Important Developments Toward Reform of Canada’s Securities Regulatory Regime

The Council of Ministers of the jurisdictions participating in the development of the Cooperative Capital Markets Regulatory System (CCMR) announced last week on April 16, 2015 important developments toward the reform of Canada’s capital markets regulatory regime. In a largely symbolic move, Yukon executed the Memorandum of Agreement Regarding the Cooperative Capital Markets Regulatory System, and joins the governments of Canada, Ontario, British Columbia, Saskatchewan and New Brunswick in this largely provincially-led initiative. The Memorandum of Agreement was amended to accommodate the addition of the Canadian territories to the Cooperative system, and now provides for the maintenance of an office of the Capital Markets Regulatory Authority (the “Authority”) in each territory. In addition, the Ministers announced the appointment of members of the nominating committee that will recommend candidates for the initial board of directors of the Authority, and indicated that the complete draft legislative regime – including draft initial regulations – will be made available for comment in the summer of 2015. These developments follow the submission of more than 60 comment letters from interested parties on the Memorandum of Agreement itself and on the two pieces of draft consultation legislation that CCMR released on September 8, 2014, namely, the provincial Capital Markets Act and the federal Capital Markets Stability Act.

The goal of the CCMR is to eliminate the inefficiencies that are endemic to Canada’s current system of 13 separate securities agencies. The CCMR reflects the federal government’s response to the 2011 Supreme Court of Canada decision in Reference Re Securities Act, 2011 SCC 66, which held that the federal government’s first attempt to enact federal legislation to establish a national securities regulator was unconstitutional. As a result, rather than being pursued as a federal initiative, the provinces have largely taken the lead with the support of the federal government. To date, the provinces that have signed on to the CCMR represent approximately three-quarters of Canadian listed companies, with a market capitalization of almost 53%. However, staunch opposition to the Cooperative System remains, as Quebec and Alberta have continued to propose their own provincially-based models for securities regulatory reform.

On September 8, 2014, the Ministers released consultation drafts of uniform provincial and territorial capital markets legislation (the Capital Markets Act) and complementary federal legislation (the Capital Markets Stability Act), though regulations have yet to be released. As the participating jurisdictions describe, the purpose of the provincial and territorial legislation is to modernize and harmonize existing provincial and territorial securities legislation (as opposed to 13 divergent legislative regimes), while the complementary federal legislation empowers the Authority to collect data and address capital markets-related systemic risk on a national basis.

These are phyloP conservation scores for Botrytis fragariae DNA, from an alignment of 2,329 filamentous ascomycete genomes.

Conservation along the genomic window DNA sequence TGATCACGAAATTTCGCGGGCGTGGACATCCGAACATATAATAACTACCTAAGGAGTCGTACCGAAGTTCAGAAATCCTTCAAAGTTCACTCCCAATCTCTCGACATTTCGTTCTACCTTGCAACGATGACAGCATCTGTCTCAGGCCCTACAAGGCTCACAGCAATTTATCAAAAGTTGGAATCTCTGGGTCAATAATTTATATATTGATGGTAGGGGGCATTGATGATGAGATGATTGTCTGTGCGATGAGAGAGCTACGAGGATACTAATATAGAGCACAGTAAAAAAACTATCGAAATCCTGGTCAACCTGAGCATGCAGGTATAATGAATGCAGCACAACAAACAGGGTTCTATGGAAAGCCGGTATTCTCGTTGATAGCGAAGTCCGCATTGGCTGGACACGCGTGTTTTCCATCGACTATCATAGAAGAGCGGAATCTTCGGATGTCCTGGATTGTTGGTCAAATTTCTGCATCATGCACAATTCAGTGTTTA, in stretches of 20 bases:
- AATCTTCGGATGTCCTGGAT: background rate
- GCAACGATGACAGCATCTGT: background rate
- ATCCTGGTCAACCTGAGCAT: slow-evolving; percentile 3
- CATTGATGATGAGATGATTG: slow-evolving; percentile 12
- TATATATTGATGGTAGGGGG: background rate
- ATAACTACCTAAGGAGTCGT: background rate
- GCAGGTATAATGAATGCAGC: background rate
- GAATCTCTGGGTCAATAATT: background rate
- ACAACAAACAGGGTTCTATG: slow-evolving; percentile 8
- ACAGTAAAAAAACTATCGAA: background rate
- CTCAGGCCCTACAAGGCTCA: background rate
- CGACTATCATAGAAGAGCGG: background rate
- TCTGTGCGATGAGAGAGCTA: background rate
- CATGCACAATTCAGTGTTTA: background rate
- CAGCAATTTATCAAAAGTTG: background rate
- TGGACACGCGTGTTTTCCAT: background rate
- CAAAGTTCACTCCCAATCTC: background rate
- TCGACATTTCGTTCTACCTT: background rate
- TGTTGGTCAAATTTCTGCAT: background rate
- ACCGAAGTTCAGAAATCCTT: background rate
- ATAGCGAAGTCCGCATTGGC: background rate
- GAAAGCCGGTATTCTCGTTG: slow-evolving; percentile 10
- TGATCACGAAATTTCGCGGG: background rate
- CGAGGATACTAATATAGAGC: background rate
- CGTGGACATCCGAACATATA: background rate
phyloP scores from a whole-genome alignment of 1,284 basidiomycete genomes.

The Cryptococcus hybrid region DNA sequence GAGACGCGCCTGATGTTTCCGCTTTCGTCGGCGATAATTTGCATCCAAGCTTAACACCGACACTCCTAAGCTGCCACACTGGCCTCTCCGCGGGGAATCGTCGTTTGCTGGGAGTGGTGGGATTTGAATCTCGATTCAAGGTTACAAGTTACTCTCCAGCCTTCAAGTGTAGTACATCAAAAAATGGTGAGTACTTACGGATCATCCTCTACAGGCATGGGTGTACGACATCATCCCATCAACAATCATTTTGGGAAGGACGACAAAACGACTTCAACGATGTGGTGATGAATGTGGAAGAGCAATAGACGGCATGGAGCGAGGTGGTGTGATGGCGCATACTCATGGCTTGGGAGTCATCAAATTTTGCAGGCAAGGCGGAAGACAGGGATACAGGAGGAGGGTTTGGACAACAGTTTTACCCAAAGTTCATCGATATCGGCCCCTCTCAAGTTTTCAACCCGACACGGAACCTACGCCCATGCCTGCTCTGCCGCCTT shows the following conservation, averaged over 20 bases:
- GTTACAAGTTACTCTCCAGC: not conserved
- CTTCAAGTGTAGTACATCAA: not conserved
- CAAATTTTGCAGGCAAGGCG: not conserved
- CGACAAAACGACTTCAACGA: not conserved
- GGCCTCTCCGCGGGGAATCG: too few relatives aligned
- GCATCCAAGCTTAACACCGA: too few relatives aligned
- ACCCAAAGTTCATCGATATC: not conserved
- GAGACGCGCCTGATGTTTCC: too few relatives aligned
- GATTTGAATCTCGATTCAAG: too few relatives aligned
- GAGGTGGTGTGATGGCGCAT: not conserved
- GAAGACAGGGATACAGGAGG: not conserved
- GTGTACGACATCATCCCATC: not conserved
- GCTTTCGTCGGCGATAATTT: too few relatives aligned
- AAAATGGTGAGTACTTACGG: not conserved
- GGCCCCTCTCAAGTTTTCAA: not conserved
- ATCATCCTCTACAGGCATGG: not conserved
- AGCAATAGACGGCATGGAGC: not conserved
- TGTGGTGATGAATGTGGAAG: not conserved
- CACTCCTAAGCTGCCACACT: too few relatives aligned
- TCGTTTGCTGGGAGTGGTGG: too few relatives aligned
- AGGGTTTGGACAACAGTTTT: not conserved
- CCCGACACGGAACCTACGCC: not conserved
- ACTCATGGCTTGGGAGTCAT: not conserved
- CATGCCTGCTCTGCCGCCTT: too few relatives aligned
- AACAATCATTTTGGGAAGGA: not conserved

Osler was among the law firms to provide comment on the draft legislation. In our comment letter, we applauded the efforts of the CCMR, including the proposed approach to selecting the Authority’s board of directors through a nominating committee. In addition, we encouraged the participating jurisdictions to reconsider any changes to the status quo that were not necessary to achieve harmonization among the participating jurisdictions, and to provide as much clarity and engagement as possible through the process.

Significantly, Osler and other stakeholders also urged the participating jurisdictions to provide an additional comment period on the two pieces of legislation once the detailed proposed regulations have been released, so that the entire regime can be considered and evaluated as a whole. The participating jurisdictions responded to this request by announcing that they intend to release during the summer of 2015 updated consultation draft provincial and federal capital markets legislation, together with draft initial regulations, for public comment over a 120-day period.

The announcement of a professional-class Board nominating committee signals significant momentum for the Cooperative regulator initiative. The impending release of advanced draft legislation – together with detailed regulations – this summer further suggests that a harmonized securities regulatory regime is closer to being a reality than ever before. Market participants are best advised to continue to keep current on these evolving developments.

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Lawrence E. Ritchie

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